Dobson|DaVanzo

Is It Time for a Mid-Course Correction for Medicaid DSH?

Is It Time for a Mid-Course Correction for Medicaid DSH?

Wednesday, February 27, 2019 | by Joan DaVanzo

Tags: Uninsured, ACA, DSH, Hospitals, Medicaid

The Patient Protection and Affordable Care Act (P.L. 111-148 as amended) required significant reductions to Medicaid payments to hospitals that serve a disproportionate share (DSH) of low-income and vulnerable patients starting in 2014. However, the start of Medicaid DSH payment cuts was delayed several times by policymakers. In 2013, Congress postponed the beginning of payment reductions to 2018, and budget bills in later years continued to postpone the cuts.

CMS is scheduled to begin cutting Medicaid DSH allotments to hospitals by $4 billion in the 2020 fiscal year. With the first year of cuts, hospitals will see reductions beginning on October 1 of 2019. The Agency plans to continue reducing the payments each year until 2025 when total Medicaid DSH payment reductions reach $44 billion, according to the Bipartisan Budget Act of 2018. CMS will have to publish a final rule describing its methodology for distributing federal DSH allotment reductions to individual states in FY 2020 and subsequent years.

At the time of passage, Congress assumed that Medicaid coverage expansions would substantially reduce the number of uninsured patients in the U.S. resulting in less hospital uncompensated care. The major ACA coverage provisions went into effect in 2014. From 2013 to 2014, the number of uninsured decreased by 13.3 million, a 32 percent decrease, with larger declines in Medicaid expansion states.[1]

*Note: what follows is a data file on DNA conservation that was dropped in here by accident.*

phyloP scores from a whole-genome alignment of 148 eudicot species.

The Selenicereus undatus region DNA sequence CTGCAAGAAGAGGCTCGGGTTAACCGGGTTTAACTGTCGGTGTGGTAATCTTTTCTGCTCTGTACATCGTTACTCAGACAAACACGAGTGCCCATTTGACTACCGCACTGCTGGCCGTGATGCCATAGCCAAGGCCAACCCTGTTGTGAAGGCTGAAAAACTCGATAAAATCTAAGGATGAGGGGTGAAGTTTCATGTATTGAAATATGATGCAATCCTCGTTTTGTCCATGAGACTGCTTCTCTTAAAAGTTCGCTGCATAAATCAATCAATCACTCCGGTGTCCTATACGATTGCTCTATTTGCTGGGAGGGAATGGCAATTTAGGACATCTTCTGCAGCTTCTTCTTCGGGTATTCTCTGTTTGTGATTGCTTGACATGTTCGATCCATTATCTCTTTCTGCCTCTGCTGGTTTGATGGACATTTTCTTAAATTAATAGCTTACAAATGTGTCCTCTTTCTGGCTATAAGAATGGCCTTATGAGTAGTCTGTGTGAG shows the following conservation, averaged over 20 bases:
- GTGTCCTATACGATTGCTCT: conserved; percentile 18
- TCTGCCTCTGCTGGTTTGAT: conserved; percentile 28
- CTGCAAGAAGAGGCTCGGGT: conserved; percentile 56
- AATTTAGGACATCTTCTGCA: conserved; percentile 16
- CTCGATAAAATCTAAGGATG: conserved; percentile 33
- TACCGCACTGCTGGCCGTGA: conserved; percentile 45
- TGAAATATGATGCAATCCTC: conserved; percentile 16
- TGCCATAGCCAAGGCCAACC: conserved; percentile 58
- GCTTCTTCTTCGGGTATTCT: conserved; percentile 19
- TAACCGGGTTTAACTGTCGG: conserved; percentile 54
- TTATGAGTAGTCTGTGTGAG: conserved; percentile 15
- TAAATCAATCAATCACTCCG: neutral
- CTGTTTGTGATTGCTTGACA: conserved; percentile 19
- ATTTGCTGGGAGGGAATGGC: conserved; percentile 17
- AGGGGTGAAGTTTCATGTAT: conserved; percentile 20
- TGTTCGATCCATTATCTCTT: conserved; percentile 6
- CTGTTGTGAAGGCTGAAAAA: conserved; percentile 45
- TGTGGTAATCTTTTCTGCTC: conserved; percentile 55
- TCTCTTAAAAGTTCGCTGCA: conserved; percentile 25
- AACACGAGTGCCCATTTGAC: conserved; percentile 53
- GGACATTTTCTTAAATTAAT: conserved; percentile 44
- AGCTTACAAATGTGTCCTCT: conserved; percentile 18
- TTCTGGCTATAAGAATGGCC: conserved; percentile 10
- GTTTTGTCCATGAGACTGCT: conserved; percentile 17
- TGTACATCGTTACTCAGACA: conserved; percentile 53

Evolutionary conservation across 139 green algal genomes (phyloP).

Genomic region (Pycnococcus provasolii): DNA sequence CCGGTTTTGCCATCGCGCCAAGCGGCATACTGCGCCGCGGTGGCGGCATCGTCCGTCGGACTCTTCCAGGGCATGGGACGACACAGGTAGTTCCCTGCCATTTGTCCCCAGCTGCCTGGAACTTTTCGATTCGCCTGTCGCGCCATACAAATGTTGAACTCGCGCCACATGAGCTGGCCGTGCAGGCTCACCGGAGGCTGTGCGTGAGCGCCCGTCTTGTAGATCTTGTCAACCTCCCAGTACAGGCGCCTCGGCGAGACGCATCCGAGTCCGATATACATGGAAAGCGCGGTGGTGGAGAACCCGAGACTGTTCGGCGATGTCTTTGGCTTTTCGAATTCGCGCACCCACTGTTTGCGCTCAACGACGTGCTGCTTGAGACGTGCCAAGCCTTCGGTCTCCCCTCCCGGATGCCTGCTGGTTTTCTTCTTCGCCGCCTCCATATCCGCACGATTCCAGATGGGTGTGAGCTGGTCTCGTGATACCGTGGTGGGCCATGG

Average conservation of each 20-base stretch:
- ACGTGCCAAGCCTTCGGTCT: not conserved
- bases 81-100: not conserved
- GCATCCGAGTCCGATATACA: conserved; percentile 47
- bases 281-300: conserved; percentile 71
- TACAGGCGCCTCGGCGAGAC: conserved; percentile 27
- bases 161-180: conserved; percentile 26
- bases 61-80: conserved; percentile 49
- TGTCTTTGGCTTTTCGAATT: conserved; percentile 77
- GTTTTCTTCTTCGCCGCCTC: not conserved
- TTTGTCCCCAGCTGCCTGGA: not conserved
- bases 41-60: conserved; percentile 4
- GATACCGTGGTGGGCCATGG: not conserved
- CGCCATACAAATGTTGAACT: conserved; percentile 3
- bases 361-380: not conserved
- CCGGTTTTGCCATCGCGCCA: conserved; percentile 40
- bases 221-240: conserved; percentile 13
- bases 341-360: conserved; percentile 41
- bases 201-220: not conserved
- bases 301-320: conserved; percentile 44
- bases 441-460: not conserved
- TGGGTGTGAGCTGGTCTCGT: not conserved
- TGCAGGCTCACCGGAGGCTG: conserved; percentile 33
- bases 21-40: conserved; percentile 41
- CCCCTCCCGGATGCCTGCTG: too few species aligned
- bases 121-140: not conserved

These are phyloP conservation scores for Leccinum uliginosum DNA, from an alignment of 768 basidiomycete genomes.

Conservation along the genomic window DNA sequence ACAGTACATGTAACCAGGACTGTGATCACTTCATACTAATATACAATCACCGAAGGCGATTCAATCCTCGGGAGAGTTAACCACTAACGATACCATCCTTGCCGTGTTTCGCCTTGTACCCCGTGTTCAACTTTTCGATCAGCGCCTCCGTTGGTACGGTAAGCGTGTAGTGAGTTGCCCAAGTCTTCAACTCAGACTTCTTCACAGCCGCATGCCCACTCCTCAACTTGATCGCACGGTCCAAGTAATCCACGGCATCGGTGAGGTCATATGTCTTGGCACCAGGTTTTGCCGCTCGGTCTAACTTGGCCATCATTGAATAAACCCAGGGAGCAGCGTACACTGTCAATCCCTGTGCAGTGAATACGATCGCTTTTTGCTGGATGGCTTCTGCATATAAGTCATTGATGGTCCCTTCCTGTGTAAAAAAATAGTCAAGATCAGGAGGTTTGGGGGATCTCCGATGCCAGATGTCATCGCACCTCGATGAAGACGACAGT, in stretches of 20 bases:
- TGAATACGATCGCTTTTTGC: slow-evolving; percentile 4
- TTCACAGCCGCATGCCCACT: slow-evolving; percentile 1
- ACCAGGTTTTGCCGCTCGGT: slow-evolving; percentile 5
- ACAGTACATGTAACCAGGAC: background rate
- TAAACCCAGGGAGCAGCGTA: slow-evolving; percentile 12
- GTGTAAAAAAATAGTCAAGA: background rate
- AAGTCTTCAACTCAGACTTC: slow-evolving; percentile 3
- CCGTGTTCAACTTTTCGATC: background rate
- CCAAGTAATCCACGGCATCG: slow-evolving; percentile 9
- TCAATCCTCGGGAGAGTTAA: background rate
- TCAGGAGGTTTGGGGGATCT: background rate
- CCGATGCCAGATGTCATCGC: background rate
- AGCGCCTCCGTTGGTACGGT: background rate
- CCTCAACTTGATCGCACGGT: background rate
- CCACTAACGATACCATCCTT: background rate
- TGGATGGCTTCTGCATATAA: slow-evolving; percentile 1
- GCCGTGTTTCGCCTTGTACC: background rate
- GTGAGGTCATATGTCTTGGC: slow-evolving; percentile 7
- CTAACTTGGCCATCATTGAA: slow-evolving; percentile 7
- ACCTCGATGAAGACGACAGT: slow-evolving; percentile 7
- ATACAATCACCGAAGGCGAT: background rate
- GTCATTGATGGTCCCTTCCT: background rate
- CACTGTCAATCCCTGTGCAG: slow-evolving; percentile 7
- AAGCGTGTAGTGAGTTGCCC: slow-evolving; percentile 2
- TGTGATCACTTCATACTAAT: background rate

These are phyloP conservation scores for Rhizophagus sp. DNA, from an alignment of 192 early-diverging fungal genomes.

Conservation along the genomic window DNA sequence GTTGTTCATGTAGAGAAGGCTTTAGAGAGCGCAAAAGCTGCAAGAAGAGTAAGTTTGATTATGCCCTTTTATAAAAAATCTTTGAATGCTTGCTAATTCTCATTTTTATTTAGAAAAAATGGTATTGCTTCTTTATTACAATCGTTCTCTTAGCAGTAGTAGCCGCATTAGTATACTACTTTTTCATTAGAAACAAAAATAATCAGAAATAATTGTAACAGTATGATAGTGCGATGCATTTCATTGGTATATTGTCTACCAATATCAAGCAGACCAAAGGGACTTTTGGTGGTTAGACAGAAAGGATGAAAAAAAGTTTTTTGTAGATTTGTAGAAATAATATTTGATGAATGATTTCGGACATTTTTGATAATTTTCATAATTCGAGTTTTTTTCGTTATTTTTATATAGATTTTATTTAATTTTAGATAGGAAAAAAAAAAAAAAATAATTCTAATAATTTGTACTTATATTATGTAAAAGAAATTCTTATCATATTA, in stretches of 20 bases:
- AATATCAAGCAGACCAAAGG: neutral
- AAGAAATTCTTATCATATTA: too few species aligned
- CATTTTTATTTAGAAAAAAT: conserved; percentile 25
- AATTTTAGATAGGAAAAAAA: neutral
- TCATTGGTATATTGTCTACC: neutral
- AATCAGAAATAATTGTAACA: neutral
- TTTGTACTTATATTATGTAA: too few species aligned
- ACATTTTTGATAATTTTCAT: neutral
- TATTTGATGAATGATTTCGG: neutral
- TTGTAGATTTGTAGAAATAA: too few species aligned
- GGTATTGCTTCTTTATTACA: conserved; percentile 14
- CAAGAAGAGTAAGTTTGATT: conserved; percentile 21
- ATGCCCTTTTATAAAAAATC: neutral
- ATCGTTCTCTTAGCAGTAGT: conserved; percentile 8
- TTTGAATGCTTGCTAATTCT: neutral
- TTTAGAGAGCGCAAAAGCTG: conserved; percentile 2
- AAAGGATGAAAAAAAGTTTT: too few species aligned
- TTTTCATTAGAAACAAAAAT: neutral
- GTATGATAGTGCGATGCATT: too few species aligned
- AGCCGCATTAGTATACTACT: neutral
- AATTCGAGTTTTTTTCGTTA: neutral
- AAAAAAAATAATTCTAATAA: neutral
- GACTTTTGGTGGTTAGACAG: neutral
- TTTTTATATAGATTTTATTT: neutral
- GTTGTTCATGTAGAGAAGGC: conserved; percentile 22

However, in 2017, the number of uninsured people increased by nearly 700,000 people, the first increase since implementation of the ACA. Current efforts to alter the ACA or to make receipt of Medicaid contingent on work effort may further erode coverage gains seen under the ACA and in turn increase hospital uncompensated care. Furthermore, the use of HDHP in Marketplace plans and employer plans since the adoption of the ACA as well are adding to hospital uncompensated care for insured patients. Hospitals also may see shifts in patient acuity, Medicaid payment rate changes or other changes in Medicaid payment policy.[2] Given these conflicting trends it would seem prudent to re-examine Medicaid DSH and Medicaid payment policy as a whole to better understand the effect of its policies on U.S. hospital financial status.

 

 

 

 

 

 

 

 

 

[1] https://www.macpac.gov/wp-content/uploads/2017/07/October-2018-Meeting-Transcript.pdf,  [2] Cunningham P, Rudowitz R, Young K, et al. (2016) Understanding Medicaid Hospital Payments and the Impact of Recent Policy Changes. Henry J. Kaiser Family Foundation.

 

 

 

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